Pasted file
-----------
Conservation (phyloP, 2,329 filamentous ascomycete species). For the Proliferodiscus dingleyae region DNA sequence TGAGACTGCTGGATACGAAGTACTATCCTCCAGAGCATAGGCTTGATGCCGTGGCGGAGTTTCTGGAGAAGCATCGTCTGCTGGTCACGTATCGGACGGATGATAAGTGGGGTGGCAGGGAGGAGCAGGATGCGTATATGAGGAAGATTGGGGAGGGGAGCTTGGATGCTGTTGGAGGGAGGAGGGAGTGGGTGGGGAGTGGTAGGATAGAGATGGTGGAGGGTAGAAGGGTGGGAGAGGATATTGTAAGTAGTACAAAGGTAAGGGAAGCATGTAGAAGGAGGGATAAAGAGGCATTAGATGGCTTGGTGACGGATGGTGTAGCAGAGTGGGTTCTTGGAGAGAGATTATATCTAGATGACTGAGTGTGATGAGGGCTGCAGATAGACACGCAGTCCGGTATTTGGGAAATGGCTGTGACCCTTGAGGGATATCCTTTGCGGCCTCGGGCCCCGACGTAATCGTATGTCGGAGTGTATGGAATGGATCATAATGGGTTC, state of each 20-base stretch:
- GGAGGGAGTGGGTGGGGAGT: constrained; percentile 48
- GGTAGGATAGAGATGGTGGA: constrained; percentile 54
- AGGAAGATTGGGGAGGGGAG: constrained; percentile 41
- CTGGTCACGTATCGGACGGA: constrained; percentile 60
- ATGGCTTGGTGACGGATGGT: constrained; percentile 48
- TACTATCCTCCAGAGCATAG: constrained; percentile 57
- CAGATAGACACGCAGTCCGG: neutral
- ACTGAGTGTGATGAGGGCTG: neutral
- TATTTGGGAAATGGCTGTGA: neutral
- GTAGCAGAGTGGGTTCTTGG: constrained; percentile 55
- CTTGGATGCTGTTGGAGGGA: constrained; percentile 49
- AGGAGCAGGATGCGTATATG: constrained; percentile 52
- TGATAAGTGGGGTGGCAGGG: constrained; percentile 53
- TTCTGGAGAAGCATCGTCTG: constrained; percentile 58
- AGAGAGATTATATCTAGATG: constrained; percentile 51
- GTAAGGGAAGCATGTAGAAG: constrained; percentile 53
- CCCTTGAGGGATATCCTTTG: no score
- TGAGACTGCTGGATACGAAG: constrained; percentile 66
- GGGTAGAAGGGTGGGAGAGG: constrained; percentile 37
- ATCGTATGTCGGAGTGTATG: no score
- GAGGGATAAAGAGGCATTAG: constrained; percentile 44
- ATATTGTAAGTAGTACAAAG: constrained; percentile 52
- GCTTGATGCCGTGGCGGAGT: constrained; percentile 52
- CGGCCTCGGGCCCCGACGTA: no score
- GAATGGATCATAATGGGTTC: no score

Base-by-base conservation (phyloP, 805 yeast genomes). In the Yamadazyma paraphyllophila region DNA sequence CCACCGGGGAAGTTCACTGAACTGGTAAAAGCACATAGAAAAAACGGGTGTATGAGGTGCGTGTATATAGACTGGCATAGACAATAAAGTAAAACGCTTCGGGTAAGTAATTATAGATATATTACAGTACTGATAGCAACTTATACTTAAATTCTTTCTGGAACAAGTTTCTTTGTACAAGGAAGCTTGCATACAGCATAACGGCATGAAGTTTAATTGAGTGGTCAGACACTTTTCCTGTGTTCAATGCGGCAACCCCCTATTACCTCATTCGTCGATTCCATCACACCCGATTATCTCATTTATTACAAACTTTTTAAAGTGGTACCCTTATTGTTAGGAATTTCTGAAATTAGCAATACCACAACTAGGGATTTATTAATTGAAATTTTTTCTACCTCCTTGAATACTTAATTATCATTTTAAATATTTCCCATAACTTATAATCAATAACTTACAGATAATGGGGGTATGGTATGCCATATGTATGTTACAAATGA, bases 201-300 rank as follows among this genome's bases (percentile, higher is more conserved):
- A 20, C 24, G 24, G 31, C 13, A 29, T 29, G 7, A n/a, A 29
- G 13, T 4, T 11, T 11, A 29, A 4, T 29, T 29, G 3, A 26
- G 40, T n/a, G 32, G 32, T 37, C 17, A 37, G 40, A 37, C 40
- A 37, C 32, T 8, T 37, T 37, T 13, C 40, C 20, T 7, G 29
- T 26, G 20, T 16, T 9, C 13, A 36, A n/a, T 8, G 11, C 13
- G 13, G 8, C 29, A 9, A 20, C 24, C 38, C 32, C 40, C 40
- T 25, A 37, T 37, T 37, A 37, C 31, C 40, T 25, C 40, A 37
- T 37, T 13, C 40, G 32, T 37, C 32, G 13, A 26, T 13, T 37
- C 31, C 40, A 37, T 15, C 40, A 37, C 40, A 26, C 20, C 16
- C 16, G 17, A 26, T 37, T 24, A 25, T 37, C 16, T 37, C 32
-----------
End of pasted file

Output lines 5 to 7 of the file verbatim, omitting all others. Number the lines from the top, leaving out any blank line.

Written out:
- CTGGTCACGTATCGGACGGA: constrained; percentile 60
- ATGGCTTGGTGACGGATGGT: constrained; percentile 48
- TACTATCCTCCAGAGCATAG: constrained; percentile 57